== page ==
On Leadership and Ethics: The Great 8 Habits

Right or Wrong? Right or Left?

Your values, code of ethics, and the internalization of the same are the basis for your development of conscience. Ethics have to come from the inside out, not from the outside in. 

According to Aristotle, we can grow and expand in our virtuous behavior through habit.

Aristotle states:

“Neither by nature, then, nor contrary to nature do the virtues arise in us; rather we are adapted by nature to receive them, and are made perfect by habit.”

The Great 8 Habits

Start building ethical habits by using these 8 reflection points each day:

1. Find every opportunity to practice the virtues of integrity, trustworthiness, honesty and compassion.

2. Ask yourself this: “How is my organization better today because I am in it?”  And “In what ways?

3. Weigh out your actions  in order to cause more good than harm.  (Consider the short-term vs. long-term consequences of your actions.)

4. Ask yourself this: “How am I a better person because I am part of this organization?

5.  Remember to treat each person with the dignity and respect that every human being deserves.

6. Be aware of whom you benefit, whom you burden , and how that decision is made.

7.  Find and name strengths of the organization  that can help you become more human.

8. Practice getting beyond your own interests to make the organization stronger.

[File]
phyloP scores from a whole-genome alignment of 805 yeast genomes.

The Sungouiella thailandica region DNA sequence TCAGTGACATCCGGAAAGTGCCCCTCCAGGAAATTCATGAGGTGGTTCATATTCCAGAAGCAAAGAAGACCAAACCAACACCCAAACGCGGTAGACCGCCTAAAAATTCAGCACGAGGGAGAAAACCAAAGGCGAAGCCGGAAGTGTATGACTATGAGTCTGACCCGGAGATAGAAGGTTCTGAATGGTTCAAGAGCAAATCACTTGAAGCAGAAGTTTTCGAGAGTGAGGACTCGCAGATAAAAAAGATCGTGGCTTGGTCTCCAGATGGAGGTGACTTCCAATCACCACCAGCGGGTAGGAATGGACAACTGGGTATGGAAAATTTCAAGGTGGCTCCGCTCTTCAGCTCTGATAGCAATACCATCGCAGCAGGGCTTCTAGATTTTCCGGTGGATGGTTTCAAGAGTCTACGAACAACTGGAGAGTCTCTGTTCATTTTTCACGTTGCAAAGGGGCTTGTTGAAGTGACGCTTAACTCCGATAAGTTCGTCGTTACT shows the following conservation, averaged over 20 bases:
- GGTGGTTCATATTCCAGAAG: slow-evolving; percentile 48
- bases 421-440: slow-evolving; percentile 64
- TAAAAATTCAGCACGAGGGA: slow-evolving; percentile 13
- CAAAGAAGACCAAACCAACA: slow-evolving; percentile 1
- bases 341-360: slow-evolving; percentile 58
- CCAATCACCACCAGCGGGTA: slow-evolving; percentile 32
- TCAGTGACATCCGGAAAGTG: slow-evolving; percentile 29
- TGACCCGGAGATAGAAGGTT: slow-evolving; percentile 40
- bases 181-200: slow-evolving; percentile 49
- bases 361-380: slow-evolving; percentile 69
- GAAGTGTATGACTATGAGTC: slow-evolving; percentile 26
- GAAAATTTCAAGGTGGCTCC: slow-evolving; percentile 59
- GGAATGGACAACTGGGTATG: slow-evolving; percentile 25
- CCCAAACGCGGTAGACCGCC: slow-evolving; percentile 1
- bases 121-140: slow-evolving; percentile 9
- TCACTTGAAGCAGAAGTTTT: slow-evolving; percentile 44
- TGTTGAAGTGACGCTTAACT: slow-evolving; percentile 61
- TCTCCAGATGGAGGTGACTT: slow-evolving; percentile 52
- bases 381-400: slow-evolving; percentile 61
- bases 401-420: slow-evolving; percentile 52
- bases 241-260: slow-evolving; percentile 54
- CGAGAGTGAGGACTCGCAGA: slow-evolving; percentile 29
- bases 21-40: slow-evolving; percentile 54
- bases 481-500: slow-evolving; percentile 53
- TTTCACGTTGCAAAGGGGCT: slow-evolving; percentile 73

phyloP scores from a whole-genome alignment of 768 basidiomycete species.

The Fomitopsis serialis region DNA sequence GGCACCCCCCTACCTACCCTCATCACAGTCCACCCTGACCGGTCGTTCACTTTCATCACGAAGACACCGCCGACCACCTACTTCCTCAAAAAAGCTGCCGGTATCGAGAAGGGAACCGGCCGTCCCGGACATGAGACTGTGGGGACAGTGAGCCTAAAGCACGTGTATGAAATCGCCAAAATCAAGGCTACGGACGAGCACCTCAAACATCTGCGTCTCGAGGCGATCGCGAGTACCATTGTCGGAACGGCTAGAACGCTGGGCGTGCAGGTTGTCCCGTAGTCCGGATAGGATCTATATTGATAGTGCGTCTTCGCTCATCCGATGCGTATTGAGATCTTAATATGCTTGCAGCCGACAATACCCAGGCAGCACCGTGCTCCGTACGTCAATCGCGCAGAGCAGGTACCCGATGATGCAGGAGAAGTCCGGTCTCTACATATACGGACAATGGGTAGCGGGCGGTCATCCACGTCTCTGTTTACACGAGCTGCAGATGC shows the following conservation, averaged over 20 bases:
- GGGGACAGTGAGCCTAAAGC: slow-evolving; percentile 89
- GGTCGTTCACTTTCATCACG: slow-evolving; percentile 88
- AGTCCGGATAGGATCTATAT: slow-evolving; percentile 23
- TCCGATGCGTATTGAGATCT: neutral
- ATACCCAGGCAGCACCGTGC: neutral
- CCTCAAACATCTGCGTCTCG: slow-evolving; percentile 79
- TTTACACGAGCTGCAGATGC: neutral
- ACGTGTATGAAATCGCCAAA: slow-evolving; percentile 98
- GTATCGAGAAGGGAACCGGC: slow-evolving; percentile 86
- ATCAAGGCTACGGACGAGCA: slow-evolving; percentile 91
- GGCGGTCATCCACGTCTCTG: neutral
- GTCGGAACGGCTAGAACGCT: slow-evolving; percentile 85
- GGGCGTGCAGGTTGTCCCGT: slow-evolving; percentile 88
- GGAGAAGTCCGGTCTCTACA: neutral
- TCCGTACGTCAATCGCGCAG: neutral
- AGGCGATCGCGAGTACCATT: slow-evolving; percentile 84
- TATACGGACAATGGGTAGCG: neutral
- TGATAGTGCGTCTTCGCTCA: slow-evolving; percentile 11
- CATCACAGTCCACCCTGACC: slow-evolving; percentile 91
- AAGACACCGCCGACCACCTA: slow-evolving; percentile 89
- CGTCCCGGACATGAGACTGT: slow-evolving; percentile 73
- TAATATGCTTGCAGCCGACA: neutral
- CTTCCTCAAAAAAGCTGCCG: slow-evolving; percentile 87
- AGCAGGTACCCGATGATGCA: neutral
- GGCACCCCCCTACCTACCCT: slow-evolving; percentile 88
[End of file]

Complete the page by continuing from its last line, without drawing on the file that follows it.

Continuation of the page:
Making Them Real

Would you like to make these 8 habits part of you life so that you can better lead others? Then work to mentally internalize these ethics and values. You will need to make them a natural part of your decision-making process.

It has been said that “Ethics are what you do even when nobody is looking.”

When you internalize your code of ethics—when principles like honesty, decency, and looking out for the other team member form the basis of your daily decisions and actions—then you can make the tough choices with more confidence. I’m not going to kid you: even when you have a clear code of ethics to guide you, the tough choices aren’t any less difficult; they’re just clearer.

Often the “right” course is simply the one that will cause less damage in the long-term.

Short and Long-Term Thinking

For example, the ethical choice may mean you refuse to support your boss in fudging figures on a report.

~ In the short-term this might cause a rift between you and your boss, perhaps even make you both look bad to company management.

~But in the long-term your credibility (as well as your boss’s integrity) will be less damaged by telling the truth than by lying and possibly getting caught.

Once we have internalized our personal code of conduct, then comes the hard part: we must choose to abide by those ethics and values in each situation that arises.

Remember, ethics are honesty; not just in principle, but in action.

——————–
Frank Bucaro
 is President at Frank C. Bucaro and Associates, Inc. 

He is leading the crusade for ethics in business and leadership
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